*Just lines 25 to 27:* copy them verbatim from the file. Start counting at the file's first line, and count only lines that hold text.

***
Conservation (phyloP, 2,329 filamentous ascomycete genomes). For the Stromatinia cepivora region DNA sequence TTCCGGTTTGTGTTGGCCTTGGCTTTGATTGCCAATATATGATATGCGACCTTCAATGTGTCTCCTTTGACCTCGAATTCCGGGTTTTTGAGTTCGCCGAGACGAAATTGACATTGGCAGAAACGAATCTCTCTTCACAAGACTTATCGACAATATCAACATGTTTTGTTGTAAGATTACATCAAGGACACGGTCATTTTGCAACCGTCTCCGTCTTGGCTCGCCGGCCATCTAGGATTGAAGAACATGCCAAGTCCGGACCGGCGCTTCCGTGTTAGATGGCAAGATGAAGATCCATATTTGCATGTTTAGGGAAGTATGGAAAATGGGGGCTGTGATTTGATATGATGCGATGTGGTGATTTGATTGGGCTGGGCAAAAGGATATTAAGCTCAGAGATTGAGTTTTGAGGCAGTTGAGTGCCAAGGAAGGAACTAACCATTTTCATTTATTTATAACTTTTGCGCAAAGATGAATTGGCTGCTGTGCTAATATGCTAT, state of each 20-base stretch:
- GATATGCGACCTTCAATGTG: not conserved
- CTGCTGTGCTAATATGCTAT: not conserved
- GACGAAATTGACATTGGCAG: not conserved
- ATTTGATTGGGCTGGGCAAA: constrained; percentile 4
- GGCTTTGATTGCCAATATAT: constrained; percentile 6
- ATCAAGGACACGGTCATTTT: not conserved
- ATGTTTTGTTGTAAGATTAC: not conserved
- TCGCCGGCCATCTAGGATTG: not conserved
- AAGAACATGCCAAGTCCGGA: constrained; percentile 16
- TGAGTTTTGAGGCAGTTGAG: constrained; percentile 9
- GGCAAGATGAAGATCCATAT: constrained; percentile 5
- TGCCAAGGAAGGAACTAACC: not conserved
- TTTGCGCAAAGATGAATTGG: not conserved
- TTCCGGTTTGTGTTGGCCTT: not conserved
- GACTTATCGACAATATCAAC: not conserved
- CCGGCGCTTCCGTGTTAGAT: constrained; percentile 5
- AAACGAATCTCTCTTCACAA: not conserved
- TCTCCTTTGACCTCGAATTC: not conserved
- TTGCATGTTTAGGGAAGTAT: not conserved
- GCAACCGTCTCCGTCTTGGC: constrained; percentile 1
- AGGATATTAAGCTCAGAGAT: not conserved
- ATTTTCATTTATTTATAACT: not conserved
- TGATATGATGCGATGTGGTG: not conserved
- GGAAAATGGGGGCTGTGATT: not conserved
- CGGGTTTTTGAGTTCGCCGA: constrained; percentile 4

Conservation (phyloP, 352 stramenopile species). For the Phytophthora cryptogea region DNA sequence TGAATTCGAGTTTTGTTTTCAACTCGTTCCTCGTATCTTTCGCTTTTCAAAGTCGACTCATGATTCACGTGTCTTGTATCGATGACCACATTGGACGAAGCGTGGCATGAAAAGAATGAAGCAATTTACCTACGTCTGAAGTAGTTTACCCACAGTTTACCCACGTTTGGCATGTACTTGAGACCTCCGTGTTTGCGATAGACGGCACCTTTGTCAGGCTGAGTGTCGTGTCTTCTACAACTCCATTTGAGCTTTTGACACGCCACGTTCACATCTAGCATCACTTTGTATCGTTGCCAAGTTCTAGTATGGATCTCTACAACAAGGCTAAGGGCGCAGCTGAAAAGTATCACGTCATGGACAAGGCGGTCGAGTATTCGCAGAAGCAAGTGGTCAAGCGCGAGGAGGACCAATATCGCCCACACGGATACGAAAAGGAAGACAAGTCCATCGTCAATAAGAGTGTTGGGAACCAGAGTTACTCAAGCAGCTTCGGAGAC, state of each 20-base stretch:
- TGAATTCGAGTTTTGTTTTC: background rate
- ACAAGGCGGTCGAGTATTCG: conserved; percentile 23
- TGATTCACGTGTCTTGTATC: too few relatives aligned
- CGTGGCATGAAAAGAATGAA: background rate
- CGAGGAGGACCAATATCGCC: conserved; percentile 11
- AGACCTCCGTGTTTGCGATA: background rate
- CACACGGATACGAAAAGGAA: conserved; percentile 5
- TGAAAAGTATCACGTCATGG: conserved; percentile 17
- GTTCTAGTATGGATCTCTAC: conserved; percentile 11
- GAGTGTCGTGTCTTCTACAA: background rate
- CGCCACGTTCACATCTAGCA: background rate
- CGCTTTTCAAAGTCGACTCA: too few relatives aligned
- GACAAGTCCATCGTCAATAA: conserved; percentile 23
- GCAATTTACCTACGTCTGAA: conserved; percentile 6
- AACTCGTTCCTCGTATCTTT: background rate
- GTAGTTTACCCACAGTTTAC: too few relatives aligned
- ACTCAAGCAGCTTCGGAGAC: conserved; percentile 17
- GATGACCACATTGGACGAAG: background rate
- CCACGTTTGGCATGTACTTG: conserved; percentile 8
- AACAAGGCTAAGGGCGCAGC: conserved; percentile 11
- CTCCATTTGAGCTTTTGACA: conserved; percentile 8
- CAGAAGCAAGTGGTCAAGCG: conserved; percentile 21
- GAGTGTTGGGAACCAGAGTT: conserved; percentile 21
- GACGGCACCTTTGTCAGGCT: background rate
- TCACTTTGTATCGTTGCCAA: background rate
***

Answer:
- GGAAAATGGGGGCTGTGATT: not conserved
- CGGGTTTTTGAGTTCGCCGA: constrained; percentile 4

Conservation (phyloP, 352 stramenopile species). For the Phytophthora cryptogea region DNA sequence TGAATTCGAGTTTTGTTTTCAACTCGTTCCTCGTATCTTTCGCTTTTCAAAGTCGACTCATGATTCACGTGTCTTGTATCGATGACCACATTGGACGAAGCGTGGCATGAAAAGAATGAAGCAATTTACCTACGTCTGAAGTAGTTTACCCACAGTTTACCCACGTTTGGCATGTACTTGAGACCTCCGTGTTTGCGATAGACGGCACCTTTGTCAGGCTGAGTGTCGTGTCTTCTACAACTCCATTTGAGCTTTTGACACGCCACGTTCACATCTAGCATCACTTTGTATCGTTGCCAAGTTCTAGTATGGATCTCTACAACAAGGCTAAGGGCGCAGCTGAAAAGTATCACGTCATGGACAAGGCGGTCGAGTATTCGCAGAAGCAAGTGGTCAAGCGCGAGGAGGACCAATATCGCCCACACGGATACGAAAAGGAAGACAAGTCCATCGTCAATAAGAGTGTTGGGAACCAGAGTTACTCAAGCAGCTTCGGAGAC, state of each 20-base stretch: